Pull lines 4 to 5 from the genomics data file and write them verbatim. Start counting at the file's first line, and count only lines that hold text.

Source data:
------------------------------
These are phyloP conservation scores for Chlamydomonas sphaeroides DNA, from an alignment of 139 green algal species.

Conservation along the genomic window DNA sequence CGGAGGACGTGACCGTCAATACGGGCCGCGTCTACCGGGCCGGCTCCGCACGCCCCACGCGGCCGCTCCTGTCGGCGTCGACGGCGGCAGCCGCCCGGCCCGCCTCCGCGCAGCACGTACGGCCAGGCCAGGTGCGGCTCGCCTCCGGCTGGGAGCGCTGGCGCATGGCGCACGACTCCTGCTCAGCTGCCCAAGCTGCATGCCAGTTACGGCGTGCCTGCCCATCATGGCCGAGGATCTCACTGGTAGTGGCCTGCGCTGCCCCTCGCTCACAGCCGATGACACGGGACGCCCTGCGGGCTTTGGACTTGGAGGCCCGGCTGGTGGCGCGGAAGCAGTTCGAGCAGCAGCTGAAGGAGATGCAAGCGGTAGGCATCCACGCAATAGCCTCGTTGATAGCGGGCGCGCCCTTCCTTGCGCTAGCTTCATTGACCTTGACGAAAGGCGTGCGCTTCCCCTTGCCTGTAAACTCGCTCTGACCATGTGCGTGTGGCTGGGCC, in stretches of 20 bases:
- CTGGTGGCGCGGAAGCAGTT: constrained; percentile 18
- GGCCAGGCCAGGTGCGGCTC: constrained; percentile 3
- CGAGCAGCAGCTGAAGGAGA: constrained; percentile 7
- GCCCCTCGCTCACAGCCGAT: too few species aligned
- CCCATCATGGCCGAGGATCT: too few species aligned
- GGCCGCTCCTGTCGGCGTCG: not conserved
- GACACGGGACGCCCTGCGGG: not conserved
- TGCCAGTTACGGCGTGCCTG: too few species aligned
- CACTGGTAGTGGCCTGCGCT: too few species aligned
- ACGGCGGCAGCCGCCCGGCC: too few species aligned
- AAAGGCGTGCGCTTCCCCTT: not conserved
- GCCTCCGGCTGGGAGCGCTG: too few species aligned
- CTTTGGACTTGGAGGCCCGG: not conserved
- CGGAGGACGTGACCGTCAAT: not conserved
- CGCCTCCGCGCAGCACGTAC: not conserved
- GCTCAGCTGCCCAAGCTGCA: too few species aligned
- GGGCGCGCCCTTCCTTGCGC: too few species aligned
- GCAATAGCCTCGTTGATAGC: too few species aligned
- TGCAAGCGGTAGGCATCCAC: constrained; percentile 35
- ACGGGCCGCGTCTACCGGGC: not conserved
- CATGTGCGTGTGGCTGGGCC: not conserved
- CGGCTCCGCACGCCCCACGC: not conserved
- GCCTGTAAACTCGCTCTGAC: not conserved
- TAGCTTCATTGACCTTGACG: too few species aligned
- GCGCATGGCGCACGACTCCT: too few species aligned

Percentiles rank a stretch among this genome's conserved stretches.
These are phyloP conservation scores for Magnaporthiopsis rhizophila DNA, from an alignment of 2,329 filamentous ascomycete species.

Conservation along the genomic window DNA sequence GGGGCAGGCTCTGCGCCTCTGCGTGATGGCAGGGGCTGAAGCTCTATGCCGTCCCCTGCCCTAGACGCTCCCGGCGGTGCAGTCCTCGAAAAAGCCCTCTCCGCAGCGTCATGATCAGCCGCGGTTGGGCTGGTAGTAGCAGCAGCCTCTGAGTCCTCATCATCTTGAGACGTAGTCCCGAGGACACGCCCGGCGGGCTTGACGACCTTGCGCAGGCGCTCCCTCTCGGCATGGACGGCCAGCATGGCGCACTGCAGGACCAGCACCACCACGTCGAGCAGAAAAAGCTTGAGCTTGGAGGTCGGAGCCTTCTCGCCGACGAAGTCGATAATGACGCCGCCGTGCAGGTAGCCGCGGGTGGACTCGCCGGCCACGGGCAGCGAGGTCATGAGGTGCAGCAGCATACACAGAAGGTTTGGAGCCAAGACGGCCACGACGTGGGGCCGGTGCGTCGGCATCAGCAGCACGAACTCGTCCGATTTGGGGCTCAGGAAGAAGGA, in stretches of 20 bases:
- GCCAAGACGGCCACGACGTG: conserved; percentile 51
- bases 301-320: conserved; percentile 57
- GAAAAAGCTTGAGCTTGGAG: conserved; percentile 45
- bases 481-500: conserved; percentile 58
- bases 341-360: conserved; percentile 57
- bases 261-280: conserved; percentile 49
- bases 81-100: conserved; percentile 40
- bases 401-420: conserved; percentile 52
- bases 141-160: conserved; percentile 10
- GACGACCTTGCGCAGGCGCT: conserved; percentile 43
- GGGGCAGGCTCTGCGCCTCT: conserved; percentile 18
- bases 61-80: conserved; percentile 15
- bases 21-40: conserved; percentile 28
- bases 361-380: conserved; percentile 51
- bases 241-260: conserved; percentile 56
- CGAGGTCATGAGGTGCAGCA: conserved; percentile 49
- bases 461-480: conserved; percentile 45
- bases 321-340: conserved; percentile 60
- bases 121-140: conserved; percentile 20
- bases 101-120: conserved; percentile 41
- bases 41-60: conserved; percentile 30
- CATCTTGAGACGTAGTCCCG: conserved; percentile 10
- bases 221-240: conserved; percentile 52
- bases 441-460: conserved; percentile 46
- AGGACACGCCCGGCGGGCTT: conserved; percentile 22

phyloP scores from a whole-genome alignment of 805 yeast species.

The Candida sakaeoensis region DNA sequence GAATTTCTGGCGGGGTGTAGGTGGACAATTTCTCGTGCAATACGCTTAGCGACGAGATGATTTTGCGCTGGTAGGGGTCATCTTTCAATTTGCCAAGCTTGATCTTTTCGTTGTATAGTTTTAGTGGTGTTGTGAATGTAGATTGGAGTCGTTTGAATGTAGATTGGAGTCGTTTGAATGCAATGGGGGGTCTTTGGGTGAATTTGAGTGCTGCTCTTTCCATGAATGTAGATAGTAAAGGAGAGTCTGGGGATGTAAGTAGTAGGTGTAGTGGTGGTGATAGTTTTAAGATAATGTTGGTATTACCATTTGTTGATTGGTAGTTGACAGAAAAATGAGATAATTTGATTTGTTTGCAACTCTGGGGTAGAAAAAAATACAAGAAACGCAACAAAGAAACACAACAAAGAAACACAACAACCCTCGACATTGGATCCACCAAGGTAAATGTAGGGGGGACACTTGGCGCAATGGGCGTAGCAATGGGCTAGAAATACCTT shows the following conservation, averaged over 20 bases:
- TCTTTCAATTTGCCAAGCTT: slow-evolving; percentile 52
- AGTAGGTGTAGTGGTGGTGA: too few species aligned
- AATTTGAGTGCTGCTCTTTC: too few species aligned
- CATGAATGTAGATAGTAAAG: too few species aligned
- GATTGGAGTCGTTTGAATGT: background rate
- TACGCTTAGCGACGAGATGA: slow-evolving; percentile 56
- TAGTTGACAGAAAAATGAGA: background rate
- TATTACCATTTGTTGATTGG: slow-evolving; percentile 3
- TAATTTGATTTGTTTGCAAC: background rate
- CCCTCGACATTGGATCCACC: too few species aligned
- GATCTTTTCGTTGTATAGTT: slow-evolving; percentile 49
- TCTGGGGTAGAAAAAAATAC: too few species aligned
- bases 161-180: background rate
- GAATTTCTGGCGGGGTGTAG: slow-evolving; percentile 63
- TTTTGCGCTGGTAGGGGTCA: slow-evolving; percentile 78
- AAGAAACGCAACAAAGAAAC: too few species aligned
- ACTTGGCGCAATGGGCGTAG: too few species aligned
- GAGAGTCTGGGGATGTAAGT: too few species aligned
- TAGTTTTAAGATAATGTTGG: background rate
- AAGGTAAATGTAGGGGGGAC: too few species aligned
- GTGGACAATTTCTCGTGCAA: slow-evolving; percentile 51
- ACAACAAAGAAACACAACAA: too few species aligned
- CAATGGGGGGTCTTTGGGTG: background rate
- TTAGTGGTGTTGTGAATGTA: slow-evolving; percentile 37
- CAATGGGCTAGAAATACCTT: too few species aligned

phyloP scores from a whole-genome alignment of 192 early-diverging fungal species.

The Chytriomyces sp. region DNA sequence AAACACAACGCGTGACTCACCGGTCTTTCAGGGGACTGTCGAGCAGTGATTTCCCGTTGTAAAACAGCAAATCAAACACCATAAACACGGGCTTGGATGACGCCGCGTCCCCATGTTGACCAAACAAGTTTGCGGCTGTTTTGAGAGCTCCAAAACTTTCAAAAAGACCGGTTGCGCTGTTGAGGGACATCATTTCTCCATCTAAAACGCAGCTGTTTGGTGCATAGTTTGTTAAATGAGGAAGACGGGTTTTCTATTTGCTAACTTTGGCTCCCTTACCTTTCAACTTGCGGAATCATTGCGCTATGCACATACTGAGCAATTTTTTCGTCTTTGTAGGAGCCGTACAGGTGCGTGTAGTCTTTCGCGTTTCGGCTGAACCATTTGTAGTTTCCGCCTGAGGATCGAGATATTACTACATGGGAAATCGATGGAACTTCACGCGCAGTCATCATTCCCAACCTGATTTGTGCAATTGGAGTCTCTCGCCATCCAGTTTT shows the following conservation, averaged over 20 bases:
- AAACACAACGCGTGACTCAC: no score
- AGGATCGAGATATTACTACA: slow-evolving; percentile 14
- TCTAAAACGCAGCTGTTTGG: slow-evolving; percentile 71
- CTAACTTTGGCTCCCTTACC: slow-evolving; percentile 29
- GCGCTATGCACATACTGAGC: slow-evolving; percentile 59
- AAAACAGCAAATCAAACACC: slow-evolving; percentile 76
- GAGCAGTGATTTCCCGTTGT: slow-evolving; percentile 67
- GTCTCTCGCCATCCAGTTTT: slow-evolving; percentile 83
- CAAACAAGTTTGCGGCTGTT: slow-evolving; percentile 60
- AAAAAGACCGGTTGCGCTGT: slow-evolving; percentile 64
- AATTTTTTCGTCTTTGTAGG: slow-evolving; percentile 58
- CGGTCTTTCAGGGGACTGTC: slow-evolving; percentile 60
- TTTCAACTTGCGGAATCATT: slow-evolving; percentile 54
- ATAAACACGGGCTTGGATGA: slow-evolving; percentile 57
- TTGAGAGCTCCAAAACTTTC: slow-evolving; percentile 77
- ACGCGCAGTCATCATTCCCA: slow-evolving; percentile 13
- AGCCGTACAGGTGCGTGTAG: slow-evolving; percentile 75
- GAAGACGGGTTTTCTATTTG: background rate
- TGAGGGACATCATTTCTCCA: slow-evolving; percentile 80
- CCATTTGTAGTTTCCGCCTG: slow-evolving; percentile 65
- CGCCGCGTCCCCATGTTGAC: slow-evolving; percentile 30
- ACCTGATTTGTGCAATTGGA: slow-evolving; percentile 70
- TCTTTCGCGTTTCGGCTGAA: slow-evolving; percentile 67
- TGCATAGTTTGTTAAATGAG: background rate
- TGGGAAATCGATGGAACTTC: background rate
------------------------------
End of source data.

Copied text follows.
- GGCCAGGCCAGGTGCGGCTC: constrained; percentile 3
- CGAGCAGCAGCTGAAGGAGA: constrained; percentile 7